Yes, yes, of course I want an iPhone. The promotion of the thing has reached such a delirious pitch, and the coverage attained such ubiquity, that it almost seems superfluous to say it. But with a full, excruciating two days before I can get my mitts on one, I'm left to other pursuits. Like sitting here slack-jawed at the evil genius of the Apple marketing machine.
Consider yesterday's development, in which the company managed to whip the faithful up into a whole fresh frenzy by releasing details of -- wait for it -- the activation process. (Oh yeah. Oh baby. Talk about bringing sexy back.) In case you missed it, the relevant nuggest of nerdly goodness is that buyers will be able to activate their iPhones at home via the iTunes store, for maximum iEase and iConvenience. This is cool on the face of it, but the brilliance of the idea lies a little deeper. Apple sprang the activation scheme on the day, practically at the hour when stories started to hit the wires about super-early adopters lining up outside of Apple stores. Or, to look at it from another angle, precisely at the moment when potential buyers were starting to think: Man, that's gonna be a zoo. And then you gotta hang around while they activate the thing? Naah. Maybe I'll wait. Maybe I'll... I don't know. Talk to my wife this weekend or something. Right at that moment, from its secret marketing lab hidden deep in a hollowed-out volcano, Apple unleashes the new, streamlined activation model. With video. Do you see what they've done? They've figured out a way to beam directly into buyers' brains and deconstruct every possible impediment to purchase. (Back in line, Monkey Boy, and apologies to your wife.)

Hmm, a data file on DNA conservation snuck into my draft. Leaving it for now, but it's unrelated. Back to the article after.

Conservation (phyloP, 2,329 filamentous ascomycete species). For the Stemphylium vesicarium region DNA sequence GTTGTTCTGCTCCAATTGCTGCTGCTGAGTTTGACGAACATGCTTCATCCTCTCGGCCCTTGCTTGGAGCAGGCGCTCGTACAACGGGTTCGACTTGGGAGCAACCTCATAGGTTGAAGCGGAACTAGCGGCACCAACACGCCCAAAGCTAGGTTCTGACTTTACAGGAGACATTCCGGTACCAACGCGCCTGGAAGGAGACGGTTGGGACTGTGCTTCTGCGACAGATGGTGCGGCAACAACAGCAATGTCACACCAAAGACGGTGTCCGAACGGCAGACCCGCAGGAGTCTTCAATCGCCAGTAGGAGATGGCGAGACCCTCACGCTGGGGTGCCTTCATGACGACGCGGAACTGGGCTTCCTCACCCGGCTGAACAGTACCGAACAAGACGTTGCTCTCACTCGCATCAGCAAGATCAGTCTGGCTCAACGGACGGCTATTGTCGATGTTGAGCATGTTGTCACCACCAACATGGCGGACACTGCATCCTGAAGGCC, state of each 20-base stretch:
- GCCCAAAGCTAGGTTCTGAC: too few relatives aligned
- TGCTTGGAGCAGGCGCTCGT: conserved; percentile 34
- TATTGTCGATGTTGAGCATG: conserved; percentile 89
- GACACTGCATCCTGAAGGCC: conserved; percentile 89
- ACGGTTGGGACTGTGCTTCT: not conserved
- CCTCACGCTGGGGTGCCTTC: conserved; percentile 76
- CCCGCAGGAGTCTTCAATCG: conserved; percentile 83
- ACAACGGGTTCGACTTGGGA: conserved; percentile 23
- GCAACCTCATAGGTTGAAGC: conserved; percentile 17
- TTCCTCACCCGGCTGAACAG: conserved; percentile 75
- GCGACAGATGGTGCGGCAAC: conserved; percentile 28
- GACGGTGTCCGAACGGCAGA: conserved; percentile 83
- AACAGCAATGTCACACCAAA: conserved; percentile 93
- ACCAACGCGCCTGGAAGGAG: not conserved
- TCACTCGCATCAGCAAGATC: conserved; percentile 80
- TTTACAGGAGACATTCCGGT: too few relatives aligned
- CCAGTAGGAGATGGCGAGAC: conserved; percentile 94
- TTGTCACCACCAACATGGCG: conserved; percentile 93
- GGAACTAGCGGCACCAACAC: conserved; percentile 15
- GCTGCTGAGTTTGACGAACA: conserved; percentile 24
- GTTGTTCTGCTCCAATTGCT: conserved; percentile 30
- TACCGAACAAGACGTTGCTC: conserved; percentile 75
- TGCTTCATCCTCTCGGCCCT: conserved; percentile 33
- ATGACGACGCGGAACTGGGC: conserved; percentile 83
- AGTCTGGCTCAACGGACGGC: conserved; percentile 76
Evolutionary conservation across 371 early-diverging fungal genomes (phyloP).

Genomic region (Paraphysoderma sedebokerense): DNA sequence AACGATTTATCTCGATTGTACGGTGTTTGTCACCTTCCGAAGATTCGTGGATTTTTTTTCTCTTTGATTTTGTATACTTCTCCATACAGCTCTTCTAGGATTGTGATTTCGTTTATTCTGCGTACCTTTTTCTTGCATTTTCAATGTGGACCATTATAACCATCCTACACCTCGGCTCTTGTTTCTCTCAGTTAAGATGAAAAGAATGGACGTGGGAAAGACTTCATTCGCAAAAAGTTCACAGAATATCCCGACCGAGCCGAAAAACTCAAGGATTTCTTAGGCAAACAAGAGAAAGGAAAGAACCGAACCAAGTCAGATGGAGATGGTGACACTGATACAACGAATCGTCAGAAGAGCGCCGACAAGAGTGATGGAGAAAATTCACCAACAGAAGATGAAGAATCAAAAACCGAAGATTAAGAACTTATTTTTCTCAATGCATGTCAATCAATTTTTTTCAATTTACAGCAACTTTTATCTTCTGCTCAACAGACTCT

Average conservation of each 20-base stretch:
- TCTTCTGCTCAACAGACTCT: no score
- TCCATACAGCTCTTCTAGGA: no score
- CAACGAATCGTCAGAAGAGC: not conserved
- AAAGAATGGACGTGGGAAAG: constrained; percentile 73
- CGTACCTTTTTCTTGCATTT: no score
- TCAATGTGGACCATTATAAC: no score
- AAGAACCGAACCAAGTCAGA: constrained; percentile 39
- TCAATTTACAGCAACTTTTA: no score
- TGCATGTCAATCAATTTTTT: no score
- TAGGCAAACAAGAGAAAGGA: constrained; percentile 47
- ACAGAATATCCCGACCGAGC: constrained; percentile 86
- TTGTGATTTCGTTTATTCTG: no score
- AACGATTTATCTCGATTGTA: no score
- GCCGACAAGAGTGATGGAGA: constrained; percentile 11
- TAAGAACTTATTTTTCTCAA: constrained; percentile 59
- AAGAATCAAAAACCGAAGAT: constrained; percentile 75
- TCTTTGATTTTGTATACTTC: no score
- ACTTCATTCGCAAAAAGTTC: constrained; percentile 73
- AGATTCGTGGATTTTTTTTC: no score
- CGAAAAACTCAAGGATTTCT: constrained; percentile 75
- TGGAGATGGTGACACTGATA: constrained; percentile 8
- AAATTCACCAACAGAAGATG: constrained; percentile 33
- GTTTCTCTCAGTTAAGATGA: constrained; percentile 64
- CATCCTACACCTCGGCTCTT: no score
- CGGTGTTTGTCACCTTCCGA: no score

Yesterday was also the day the embargo on official reviews expired, which meant that in a matter of moments the big three technology columnists (Walt Mossberg of the Wall St. Journal and All Things Digital, David Pogue of The New York Times and Steven Levy of Newsweek) weighed in. Their verdicts were positive, on balance. But they were also, and I mean this with no disrespect to the writers, all of whom I admire, irrelevant. The people who will buy on Friday won't be dissuaded, even if Mossberg tells them the iPhone burns the skin from your fingertips and emits a toxic gas. The first-day success stories are already written. The only thing left to do is get out of the way.